The Tau: See the Imperium, just replace "Emperor" with "Greater Good".

When you get down to it all the factions are nasty. Arguing over who is the most evil is kind of pointless because all are horrible, all wipe out civilisations without remorse, inflict horrible suffering etc etc. That the DE enjoy inflicting pain doesn't really make them more or less evil than that of a race who inflicts the same pain without pleasure, one that slaughters their opponents in horrific fashion without mercy.

 

Once again (I get the feeling I'm not being payed attention) I repeat that I in no way claim or believe that any of the Warhammer 40K races is not evil. Far from it. As I already mentioned, there is good people, but there are no good sides. I just claim that the Dark Eldar are the most evil because they lack context.

The Imperium, the Eldar and the Tau are evil, but their evil has the purpose of furthering their own selfish agendas and, by extension, the survival and dominance of their own people.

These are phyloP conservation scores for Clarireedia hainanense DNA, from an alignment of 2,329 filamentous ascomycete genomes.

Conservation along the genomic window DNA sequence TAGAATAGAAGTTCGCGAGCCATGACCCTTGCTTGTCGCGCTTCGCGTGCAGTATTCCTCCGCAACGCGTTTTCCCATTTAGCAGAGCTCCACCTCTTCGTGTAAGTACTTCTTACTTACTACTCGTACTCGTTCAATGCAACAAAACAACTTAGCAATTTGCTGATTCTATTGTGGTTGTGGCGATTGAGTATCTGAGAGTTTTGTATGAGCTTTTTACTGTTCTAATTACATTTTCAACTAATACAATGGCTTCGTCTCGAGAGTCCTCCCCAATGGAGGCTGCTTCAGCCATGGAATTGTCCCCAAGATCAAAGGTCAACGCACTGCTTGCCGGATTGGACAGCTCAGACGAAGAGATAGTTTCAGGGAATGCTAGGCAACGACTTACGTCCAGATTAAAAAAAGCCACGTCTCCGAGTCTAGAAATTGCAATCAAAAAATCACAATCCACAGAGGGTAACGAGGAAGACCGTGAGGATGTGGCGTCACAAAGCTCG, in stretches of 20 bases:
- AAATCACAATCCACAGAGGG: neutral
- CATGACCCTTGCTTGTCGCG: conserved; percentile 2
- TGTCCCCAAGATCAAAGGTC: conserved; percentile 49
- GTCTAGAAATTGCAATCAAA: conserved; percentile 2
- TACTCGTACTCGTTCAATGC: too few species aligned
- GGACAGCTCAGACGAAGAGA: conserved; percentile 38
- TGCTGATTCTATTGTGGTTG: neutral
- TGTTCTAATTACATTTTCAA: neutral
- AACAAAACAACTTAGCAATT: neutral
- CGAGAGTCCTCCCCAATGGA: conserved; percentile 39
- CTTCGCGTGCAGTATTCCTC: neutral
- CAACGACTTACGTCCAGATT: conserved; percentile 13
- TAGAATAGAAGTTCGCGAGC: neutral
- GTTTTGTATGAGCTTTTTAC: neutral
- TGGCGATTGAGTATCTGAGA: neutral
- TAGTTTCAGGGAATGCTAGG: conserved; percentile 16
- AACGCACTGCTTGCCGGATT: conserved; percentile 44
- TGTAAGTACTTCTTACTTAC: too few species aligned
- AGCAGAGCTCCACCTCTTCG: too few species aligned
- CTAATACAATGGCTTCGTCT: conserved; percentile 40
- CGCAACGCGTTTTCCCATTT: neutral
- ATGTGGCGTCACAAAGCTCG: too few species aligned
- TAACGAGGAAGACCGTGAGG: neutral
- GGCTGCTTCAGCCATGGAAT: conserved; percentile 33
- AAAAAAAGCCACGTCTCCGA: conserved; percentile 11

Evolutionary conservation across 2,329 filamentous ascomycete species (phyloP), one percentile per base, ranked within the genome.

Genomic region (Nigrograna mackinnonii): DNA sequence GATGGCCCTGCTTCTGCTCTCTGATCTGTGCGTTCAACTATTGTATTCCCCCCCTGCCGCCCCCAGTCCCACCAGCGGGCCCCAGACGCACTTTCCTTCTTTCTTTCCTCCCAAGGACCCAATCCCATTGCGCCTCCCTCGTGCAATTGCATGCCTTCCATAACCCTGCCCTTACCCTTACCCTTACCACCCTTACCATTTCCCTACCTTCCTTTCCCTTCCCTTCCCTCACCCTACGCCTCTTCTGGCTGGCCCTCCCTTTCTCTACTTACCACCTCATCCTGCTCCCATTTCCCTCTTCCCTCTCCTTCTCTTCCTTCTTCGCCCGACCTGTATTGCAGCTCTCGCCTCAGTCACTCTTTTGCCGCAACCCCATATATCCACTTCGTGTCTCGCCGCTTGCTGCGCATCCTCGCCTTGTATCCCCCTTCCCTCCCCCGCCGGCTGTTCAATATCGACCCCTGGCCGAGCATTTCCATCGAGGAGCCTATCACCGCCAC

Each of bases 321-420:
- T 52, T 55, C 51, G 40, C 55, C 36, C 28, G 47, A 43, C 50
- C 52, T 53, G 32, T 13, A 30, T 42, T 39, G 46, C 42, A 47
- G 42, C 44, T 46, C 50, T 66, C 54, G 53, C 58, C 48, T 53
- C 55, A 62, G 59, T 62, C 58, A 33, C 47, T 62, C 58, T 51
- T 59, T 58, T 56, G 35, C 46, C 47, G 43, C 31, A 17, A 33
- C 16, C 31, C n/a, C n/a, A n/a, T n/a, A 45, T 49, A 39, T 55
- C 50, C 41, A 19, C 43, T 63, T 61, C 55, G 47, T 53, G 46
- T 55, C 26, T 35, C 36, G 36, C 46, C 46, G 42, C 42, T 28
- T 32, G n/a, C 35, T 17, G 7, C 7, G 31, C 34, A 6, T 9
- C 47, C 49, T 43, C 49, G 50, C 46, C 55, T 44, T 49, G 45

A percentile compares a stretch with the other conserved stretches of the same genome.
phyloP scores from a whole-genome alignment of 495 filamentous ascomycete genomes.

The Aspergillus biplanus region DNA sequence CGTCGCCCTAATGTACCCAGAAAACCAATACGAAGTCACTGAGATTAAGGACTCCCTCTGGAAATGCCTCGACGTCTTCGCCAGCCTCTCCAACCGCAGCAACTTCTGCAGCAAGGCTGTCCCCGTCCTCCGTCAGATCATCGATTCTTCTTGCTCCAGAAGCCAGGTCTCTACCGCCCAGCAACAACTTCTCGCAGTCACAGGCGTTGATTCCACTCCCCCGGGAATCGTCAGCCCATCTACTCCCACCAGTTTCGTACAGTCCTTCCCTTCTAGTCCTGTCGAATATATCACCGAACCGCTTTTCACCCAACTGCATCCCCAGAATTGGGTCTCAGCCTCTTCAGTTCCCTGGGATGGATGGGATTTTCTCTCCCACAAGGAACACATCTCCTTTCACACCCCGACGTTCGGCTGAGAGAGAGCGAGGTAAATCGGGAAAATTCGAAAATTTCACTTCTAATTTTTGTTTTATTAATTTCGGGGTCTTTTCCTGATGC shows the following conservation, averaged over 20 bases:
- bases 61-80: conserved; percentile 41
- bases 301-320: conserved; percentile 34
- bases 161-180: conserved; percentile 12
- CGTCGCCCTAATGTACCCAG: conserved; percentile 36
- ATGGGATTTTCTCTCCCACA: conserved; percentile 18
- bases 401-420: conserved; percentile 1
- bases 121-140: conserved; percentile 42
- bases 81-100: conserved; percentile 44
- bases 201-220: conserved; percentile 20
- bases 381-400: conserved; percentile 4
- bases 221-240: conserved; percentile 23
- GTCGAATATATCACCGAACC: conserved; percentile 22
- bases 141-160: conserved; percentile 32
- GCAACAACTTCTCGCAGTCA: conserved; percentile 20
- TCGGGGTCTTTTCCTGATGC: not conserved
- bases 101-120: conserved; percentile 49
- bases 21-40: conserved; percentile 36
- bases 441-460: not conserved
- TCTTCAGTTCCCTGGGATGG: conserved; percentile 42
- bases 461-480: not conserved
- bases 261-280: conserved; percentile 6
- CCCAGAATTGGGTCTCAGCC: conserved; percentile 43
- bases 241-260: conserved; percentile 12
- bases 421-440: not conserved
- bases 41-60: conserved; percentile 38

Orks and Tyranids are pure chaotic evil, but they lack the capacity to make moral assesments.Tyranids are programmed to devoir and reproduce and Orks are programmed to fight and wage war, but neither do so out of any kind of moral stance.

The Oldcrons lacked any kind of free will and were slaves of the C'Tan, who wanted to genocide all life in the galaxy out of gluttony but get disqualified for being extinct.

I don't know that much about the Newcrons, but from some quotes I've read, it seems like they are convinced that life is the source of conflict and chaos and a beacon to the denizens of the Warp so they believe their doing the universe a favor by erradicating it.

Chaos came a close second for my "**** kicking a puppy with baby seal boots" award for supreme crapulence, but while most act out of pure selfish desire for self-satisfaction and lust for power, there are many, several claiming Nurgle as their patron, who are truly and honestly convinced that by firthering the agenda of Chaos, they're doing people a huge favor, that they are opening the eyes to the worpship of true Gods instead of the withered corpse that rots in Terra and that their atrocities are an act of selfless liberation. They're bat-**** insane, of course, but that was the tie-breaker for me.